Dispatches from Elsewhere is about trust, honor, love and a touch of madness. It lures the viewer in with compelling visuals and extraordinary acting. The thrum of queerness permeates every aspect of this series, although not everyone is queer. Mondays on AMC and On Demand.

'Everything's Gonna Be Okay' promo poster  

This is 'Everything'
Josh Thomas's (Please Like Me) queer familial comedy Everything's Gonna Be Okay, will leave you hopeful that there's a future beyond COVID-19, even if the series starts with dying.

Nicholas (Thomas), 25, is a neurotic, gay Australian entomologist who goes to visit his father and half-sisters in Los Angeles only to discover his father is dying. Nicholas is tasked with becoming guardian for Matilda (Kayla Cromer), who is on the autism spectrum, and Genevieve (Maeve Press), who is angry about almost everything. Adam Faison plays Alex, Nicholas's hot, charming boyfriend who tries to help him navigate his new role and his neuroses.

This newly formed family is traversing their grief and loss as well as their tentative bonds. Their fierce fealty to each other and to their familial unit is compelling and poignant without ever devolving into schmaltzy sentimentality.

Nicholas's gayness is a given, as is Matilda's autism (Cromer herself is on the autism spectrum) and each big piece of who they are —as well as Genevieve's anger— informs how they interact and how Nicholas cares for the girls and himself.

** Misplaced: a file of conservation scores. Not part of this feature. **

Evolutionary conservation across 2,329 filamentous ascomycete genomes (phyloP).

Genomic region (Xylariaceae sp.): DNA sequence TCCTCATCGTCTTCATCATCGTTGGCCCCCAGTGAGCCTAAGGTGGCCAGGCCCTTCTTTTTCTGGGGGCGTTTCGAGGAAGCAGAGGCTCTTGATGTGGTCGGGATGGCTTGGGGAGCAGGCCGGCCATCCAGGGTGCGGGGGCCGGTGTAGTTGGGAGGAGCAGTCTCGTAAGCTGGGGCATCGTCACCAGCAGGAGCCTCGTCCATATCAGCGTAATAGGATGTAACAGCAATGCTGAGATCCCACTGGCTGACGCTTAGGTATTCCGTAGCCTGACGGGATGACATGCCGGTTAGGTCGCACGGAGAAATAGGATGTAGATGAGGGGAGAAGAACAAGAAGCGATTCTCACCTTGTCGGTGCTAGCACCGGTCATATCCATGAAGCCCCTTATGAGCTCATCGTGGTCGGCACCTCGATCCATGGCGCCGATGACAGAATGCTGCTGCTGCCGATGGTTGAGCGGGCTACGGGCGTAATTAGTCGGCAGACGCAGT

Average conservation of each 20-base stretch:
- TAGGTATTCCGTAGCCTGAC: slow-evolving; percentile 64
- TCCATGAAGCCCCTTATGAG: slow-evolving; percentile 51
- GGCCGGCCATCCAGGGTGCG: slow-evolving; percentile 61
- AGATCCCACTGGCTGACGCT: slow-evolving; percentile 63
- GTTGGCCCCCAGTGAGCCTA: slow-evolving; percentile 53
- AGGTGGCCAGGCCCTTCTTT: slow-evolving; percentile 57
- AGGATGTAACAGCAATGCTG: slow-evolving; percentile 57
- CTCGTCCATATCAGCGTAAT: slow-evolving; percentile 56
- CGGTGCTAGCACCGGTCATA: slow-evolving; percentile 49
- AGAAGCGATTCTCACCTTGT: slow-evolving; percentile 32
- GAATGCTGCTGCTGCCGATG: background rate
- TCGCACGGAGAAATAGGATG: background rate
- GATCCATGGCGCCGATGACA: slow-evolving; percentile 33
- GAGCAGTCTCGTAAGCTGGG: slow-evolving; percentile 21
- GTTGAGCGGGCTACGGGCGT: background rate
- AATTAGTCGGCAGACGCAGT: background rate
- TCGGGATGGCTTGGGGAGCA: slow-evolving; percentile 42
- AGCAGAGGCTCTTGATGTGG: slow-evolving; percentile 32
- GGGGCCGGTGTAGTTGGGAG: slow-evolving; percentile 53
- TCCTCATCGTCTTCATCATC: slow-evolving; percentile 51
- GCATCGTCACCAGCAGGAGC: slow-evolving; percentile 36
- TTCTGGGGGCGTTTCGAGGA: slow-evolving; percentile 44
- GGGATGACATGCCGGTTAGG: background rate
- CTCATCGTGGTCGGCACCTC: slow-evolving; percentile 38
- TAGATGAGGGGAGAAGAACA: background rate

All ten episodes are available now for streaming on Hulu and Freeform.

Anna Jacoby-Heron and Matt Damon fend for food in Contagion.  

Gone viral
Gwyneth Paltrow says we should all be learning a new language or writing a book during our quarantine. If that advice from the woman selling "This Smells Like My Vagina" scented candles at $75 a pop at her Goop Shop annoys the heck out of you, you may find her role in the 2011 pandemic film Contagion satisfying.

Now available on Netflix, Contagion has a surprisingly calming effect that we can't quite explain. Something about everyone trying to stop the pandemic and find a cure is an antidote to President Trump saying "There's going to be a lot of death," as he did on April 4 in his daily press briefing. We highly recommend Contagion for COVID-19 viewing. It had lots of scientists working on it. More, alas, than on Trump's coronavirus task force.

Like everyone who is too anxious to read these days, we're settling for TV viewing as much as we can and crocheting a lot.

Streaming will be your bestie for the foreseeable future, so be sure to check out who is offering free stuff. On April 3, HBO began offering about 500 hours of programming for free (without ads) for a limited time. The list of free programming includes every episode of nine HBO series, nearly all of which have queer content: The Sopranos, Veep, Succession, Six Feet Under, The Wire, Ballers, Barry, Silicon Valley and True Blood.

We urge you to watch The Wire, one of the greatest TV series ever made. Six Feet Under and True Blood have extraordinary LGBTQ content and are also just really superb TV. Veep has queer content and is just such a good dark comedy.

Also streaming for free are ten HBO documentaries and docuseries including McMillion$ and The Case Against Adnan Syed.

None of HBO's recent mega-hits like Game of Thrones, Westworld, Big Little Lies, Euphoria and Chernobyl are available. Those you will have to pay for.

Editor's note: If you liked this article, help out our freelancers and staff, and keep the B.A.R. going in these tough times. For info, visit our IndieGoGo campaign.